Austin Monitor Publisher Merges With Glasshouse Policy
New venture hoping to expand journalism, research, public policy
By Michael King,
9:00AM, Mon. Jun. 24, 2019
Last week, the Capital of Texas Media Foundation – publishers of the online subscription city politics newsletter Austin Monitor – announced a merger with Glasshouse Policy, a research and public engagement nonprofit.
The Monitor, which reports primarily on local politics – City Hall, City Council, the city bureaucracy as well as other regional institutions – has a relatively small but devoted readership intensely interested in the details of public policy. Glasshouse describes itself as “a forum for the general public, policymakers, academics, and all other interested stakeholders to debate, compromise, and ultimately craft crowdsourced policy solutions to the major issues the public faces today.” It has produced various public initiatives in areas such as redistricting, broadband expansion, policy brainstorming, mobility, affordability, etc.
The two groups are merging, under the COTMF banner, to produce “the combination of … in-depth reporting with Glasshouse’s innovative community engagement initiatives at the state and local levels [to] inform and connect more Austin residents with the policy and civic conversations that influence their lives.”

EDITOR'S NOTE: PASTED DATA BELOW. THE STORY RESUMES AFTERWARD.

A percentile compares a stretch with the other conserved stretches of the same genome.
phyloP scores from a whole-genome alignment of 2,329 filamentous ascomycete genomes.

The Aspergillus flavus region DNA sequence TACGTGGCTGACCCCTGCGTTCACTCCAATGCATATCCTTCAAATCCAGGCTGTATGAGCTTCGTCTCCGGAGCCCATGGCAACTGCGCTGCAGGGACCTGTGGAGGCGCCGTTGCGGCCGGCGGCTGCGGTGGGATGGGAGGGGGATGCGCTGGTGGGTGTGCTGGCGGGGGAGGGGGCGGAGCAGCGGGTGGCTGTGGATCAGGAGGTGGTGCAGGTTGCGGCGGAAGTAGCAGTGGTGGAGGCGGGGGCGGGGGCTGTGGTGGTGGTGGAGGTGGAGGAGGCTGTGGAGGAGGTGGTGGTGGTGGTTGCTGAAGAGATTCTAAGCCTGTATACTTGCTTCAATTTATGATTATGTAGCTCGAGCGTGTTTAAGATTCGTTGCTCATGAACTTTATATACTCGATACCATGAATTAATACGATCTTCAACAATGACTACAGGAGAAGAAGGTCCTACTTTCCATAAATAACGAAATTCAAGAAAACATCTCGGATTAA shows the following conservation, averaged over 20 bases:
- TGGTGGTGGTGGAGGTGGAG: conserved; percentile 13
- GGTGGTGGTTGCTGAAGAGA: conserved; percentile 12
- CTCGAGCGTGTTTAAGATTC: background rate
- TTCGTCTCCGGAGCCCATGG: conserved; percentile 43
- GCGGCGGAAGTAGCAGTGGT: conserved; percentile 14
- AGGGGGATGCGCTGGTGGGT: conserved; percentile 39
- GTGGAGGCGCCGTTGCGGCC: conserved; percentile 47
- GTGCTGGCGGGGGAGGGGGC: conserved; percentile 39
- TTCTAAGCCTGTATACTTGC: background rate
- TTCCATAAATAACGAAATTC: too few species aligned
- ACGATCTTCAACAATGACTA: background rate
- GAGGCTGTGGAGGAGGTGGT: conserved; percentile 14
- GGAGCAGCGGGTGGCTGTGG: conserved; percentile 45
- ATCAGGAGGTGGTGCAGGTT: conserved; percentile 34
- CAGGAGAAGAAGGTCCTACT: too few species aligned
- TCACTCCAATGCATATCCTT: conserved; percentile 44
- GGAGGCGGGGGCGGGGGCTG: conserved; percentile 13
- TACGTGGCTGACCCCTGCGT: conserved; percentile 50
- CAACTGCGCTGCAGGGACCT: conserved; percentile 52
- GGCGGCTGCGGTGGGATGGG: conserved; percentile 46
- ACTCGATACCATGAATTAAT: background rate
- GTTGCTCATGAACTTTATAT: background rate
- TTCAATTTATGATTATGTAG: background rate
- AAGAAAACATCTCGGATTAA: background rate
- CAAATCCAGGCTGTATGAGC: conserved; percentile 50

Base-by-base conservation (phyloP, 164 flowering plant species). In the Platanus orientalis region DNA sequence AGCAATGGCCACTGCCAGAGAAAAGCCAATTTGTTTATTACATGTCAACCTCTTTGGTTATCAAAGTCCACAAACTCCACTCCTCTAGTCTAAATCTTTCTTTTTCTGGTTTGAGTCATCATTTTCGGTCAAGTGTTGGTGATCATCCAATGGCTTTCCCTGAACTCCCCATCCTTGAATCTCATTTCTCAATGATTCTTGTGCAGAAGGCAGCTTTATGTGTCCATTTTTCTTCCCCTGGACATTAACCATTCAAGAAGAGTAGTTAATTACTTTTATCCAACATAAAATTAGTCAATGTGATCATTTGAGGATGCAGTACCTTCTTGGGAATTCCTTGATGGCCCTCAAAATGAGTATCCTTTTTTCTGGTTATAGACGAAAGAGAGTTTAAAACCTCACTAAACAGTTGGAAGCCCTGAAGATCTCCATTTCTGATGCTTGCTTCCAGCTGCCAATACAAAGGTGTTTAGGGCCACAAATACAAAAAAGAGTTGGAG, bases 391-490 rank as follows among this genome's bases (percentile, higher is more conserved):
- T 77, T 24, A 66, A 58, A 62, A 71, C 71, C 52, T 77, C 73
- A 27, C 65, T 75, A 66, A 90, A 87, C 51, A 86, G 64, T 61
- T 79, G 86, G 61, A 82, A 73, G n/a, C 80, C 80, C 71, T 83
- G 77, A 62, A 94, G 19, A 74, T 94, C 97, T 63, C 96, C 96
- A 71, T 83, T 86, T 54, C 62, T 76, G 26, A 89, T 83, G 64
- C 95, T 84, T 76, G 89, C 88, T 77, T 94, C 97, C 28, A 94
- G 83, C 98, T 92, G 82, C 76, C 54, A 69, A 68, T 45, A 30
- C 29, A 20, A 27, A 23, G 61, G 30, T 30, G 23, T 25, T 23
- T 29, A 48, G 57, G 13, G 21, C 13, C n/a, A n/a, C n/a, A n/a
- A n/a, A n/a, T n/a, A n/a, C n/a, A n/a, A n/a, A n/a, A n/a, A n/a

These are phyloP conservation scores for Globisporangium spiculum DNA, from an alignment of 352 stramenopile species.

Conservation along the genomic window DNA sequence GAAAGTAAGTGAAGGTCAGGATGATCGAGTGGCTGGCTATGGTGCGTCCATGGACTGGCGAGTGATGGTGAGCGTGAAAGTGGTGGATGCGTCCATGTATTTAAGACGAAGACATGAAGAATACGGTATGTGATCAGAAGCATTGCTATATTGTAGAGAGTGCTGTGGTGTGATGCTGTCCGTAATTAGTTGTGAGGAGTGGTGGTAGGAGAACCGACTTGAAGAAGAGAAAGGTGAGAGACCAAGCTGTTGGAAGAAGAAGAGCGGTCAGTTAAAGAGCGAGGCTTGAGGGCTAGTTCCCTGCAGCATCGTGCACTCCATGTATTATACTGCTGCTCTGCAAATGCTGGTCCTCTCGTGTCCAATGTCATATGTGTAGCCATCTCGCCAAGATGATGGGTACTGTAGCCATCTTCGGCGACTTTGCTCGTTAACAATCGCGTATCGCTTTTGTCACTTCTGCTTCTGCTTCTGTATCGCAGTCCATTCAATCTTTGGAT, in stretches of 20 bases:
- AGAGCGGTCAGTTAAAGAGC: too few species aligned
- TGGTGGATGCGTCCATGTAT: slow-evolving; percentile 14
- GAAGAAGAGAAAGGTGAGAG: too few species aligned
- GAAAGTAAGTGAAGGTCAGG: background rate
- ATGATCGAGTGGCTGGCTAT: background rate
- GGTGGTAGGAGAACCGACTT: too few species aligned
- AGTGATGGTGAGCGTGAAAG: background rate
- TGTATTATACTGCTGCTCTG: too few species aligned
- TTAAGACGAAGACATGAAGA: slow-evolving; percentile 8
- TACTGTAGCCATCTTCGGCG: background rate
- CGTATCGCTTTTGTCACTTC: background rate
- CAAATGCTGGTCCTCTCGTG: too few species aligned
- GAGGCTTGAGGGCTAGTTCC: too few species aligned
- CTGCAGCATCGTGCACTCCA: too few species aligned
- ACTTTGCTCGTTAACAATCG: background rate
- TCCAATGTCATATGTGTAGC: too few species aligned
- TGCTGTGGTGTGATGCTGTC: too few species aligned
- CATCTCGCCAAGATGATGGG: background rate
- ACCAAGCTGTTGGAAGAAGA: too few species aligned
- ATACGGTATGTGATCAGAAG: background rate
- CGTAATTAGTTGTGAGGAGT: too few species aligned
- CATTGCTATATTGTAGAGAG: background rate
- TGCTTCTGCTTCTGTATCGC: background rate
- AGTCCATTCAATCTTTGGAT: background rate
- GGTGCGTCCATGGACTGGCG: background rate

Former Austin American-Statesman reporter Dan Zehr, currently the Monitor’s publisher, will continue in that role and become executive director of the new foundation. According to the statement released last week, COTMF will create “a new, independent research organization, [a] metro-focused think tank … dedicated to deciphering the mix of complex factors that shape Austin’s growth and how they affect equity and opportunity for Central Texas residents.” Said Zehr, “With this combination, COTMF will bolster its in-depth news coverage and draw residents back into the policy discussions that affect their lives.”
The effort is being underwritten by Notley Ventures, which declares as its mission “to scale and support businesses, nonprofits, individuals, and programs making positive change in the world.” Notley's initial funding will underwrite the merged organization and its new research arm; COTMF is also launching a capital campaign to support the project.
Founding Monitor publisher Mike Kanin, now the publisher of the Texas Observer, serves on the foundation board. In past years, he has frequently spoken of building a local version of the nonprofit journalism model established by The Texas Tribune. "This combination represents an exciting evolution of the Austin Monitor and its mission,” Kanin said. “As local journalism continues to deteriorate across the country, this sort of innovation is just the sort of thing that's needed.”